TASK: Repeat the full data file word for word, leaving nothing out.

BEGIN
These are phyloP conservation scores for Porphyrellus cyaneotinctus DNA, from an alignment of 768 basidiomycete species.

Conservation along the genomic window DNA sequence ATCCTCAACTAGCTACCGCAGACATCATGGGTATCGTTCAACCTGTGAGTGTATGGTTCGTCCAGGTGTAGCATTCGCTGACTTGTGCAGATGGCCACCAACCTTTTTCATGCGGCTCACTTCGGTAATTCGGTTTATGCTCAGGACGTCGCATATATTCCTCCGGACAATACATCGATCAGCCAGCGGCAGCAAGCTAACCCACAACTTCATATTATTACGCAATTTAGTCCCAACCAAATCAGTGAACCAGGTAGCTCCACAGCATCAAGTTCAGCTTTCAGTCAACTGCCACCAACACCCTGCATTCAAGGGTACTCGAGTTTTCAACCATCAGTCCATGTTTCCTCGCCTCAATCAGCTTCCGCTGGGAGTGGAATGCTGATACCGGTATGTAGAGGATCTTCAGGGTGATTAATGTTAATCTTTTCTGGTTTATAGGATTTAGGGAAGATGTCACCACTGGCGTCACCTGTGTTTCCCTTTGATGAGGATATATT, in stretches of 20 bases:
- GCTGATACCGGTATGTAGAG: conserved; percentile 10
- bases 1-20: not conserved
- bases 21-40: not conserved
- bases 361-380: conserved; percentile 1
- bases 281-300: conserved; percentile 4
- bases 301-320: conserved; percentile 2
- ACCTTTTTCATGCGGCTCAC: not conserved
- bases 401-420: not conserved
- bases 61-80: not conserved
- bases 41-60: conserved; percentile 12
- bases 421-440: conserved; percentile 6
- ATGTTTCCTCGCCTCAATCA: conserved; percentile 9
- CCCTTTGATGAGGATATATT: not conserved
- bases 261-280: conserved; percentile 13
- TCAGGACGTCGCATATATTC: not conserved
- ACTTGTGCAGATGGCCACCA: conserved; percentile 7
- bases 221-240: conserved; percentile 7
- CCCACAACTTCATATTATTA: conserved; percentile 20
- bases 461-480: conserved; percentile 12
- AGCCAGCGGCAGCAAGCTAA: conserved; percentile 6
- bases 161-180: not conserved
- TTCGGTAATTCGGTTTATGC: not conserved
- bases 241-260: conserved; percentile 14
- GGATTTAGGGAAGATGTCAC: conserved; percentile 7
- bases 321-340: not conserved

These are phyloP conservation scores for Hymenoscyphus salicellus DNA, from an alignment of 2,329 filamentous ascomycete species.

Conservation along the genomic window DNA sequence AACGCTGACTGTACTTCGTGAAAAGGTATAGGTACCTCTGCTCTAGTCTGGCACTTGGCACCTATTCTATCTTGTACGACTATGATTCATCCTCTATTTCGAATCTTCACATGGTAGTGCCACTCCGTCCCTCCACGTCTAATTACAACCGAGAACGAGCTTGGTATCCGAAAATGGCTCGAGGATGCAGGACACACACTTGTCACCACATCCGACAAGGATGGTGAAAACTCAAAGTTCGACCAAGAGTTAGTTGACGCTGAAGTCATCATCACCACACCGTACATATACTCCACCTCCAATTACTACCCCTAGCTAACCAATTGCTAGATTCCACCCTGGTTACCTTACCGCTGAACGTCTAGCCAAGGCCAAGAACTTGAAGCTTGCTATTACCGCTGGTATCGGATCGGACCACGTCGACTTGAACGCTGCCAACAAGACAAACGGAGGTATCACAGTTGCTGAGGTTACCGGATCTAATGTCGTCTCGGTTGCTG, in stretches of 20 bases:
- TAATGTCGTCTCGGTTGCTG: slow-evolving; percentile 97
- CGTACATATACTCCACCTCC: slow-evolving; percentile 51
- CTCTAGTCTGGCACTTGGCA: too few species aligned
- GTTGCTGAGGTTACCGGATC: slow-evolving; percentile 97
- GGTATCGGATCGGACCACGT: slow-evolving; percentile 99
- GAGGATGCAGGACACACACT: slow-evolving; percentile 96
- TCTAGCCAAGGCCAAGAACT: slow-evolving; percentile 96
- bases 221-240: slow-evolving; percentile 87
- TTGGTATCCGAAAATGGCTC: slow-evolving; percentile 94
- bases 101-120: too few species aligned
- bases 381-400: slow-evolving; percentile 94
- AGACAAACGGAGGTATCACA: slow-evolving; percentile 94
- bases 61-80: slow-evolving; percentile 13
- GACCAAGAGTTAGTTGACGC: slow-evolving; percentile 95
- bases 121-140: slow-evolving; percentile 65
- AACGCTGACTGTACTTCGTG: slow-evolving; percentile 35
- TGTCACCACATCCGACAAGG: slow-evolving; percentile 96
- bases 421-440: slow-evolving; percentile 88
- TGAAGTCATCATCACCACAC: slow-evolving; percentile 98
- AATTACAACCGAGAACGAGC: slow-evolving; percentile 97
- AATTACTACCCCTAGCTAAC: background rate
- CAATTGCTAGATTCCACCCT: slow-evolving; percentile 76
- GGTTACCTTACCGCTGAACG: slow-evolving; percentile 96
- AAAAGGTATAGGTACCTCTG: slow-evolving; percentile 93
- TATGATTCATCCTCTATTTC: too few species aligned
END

These are phyloP conservation scores for Porphyrellus cyaneotinctus DNA, from an alignment of 768 basidiomycete species.

Conservation along the genomic window DNA sequence ATCCTCAACTAGCTACCGCAGACATCATGGGTATCGTTCAACCTGTGAGTGTATGGTTCGTCCAGGTGTAGCATTCGCTGACTTGTGCAGATGGCCACCAACCTTTTTCATGCGGCTCACTTCGGTAATTCGGTTTATGCTCAGGACGTCGCATATATTCCTCCGGACAATACATCGATCAGCCAGCGGCAGCAAGCTAACCCACAACTTCATATTATTACGCAATTTAGTCCCAACCAAATCAGTGAACCAGGTAGCTCCACAGCATCAAGTTCAGCTTTCAGTCAACTGCCACCAACACCCTGCATTCAAGGGTACTCGAGTTTTCAACCATCAGTCCATGTTTCCTCGCCTCAATCAGCTTCCGCTGGGAGTGGAATGCTGATACCGGTATGTAGAGGATCTTCAGGGTGATTAATGTTAATCTTTTCTGGTTTATAGGATTTAGGGAAGATGTCACCACTGGCGTCACCTGTGTTTCCCTTTGATGAGGATATATT, in stretches of 20 bases:
- GCTGATACCGGTATGTAGAG: conserved; percentile 10
- bases 1-20: not conserved
- bases 21-40: not conserved
- bases 361-380: conserved; percentile 1
- bases 281-300: conserved; percentile 4
- bases 301-320: conserved; percentile 2
- ACCTTTTTCATGCGGCTCAC: not conserved
- bases 401-420: not conserved
- bases 61-80: not conserved
- bases 41-60: conserved; percentile 12
- bases 421-440: conserved; percentile 6
- ATGTTTCCTCGCCTCAATCA: conserved; percentile 9
- CCCTTTGATGAGGATATATT: not conserved
- bases 261-280: conserved; percentile 13
- TCAGGACGTCGCATATATTC: not conserved
- ACTTGTGCAGATGGCCACCA: conserved; percentile 7
- bases 221-240: conserved; percentile 7
- CCCACAACTTCATATTATTA: conserved; percentile 20
- bases 461-480: conserved; percentile 12
- AGCCAGCGGCAGCAAGCTAA: conserved; percentile 6
- bases 161-180: not conserved
- TTCGGTAATTCGGTTTATGC: not conserved
- bases 241-260: conserved; percentile 14
- GGATTTAGGGAAGATGTCAC: conserved; percentile 7
- bases 321-340: not conserved

These are phyloP conservation scores for Hymenoscyphus salicellus DNA, from an alignment of 2,329 filamentous ascomycete species.

Conservation along the genomic window DNA sequence AACGCTGACTGTACTTCGTGAAAAGGTATAGGTACCTCTGCTCTAGTCTGGCACTTGGCACCTATTCTATCTTGTACGACTATGATTCATCCTCTATTTCGAATCTTCACATGGTAGTGCCACTCCGTCCCTCCACGTCTAATTACAACCGAGAACGAGCTTGGTATCCGAAAATGGCTCGAGGATGCAGGACACACACTTGTCACCACATCCGACAAGGATGGTGAAAACTCAAAGTTCGACCAAGAGTTAGTTGACGCTGAAGTCATCATCACCACACCGTACATATACTCCACCTCCAATTACTACCCCTAGCTAACCAATTGCTAGATTCCACCCTGGTTACCTTACCGCTGAACGTCTAGCCAAGGCCAAGAACTTGAAGCTTGCTATTACCGCTGGTATCGGATCGGACCACGTCGACTTGAACGCTGCCAACAAGACAAACGGAGGTATCACAGTTGCTGAGGTTACCGGATCTAATGTCGTCTCGGTTGCTG, in stretches of 20 bases:
- TAATGTCGTCTCGGTTGCTG: slow-evolving; percentile 97
- CGTACATATACTCCACCTCC: slow-evolving; percentile 51
- CTCTAGTCTGGCACTTGGCA: too few species aligned
- GTTGCTGAGGTTACCGGATC: slow-evolving; percentile 97
- GGTATCGGATCGGACCACGT: slow-evolving; percentile 99
- GAGGATGCAGGACACACACT: slow-evolving; percentile 96
- TCTAGCCAAGGCCAAGAACT: slow-evolving; percentile 96
- bases 221-240: slow-evolving; percentile 87
- TTGGTATCCGAAAATGGCTC: slow-evolving; percentile 94
- bases 101-120: too few species aligned
- bases 381-400: slow-evolving; percentile 94
- AGACAAACGGAGGTATCACA: slow-evolving; percentile 94
- bases 61-80: slow-evolving; percentile 13
- GACCAAGAGTTAGTTGACGC: slow-evolving; percentile 95
- bases 121-140: slow-evolving; percentile 65
- AACGCTGACTGTACTTCGTG: slow-evolving; percentile 35
- TGTCACCACATCCGACAAGG: slow-evolving; percentile 96
- bases 421-440: slow-evolving; percentile 88
- TGAAGTCATCATCACCACAC: slow-evolving; percentile 98
- AATTACAACCGAGAACGAGC: slow-evolving; percentile 97
- AATTACTACCCCTAGCTAAC: background rate
- CAATTGCTAGATTCCACCCT: slow-evolving; percentile 76
- GGTTACCTTACCGCTGAACG: slow-evolving; percentile 96
- AAAAGGTATAGGTACCTCTG: slow-evolving; percentile 93
- TATGATTCATCCTCTATTTC: too few species aligned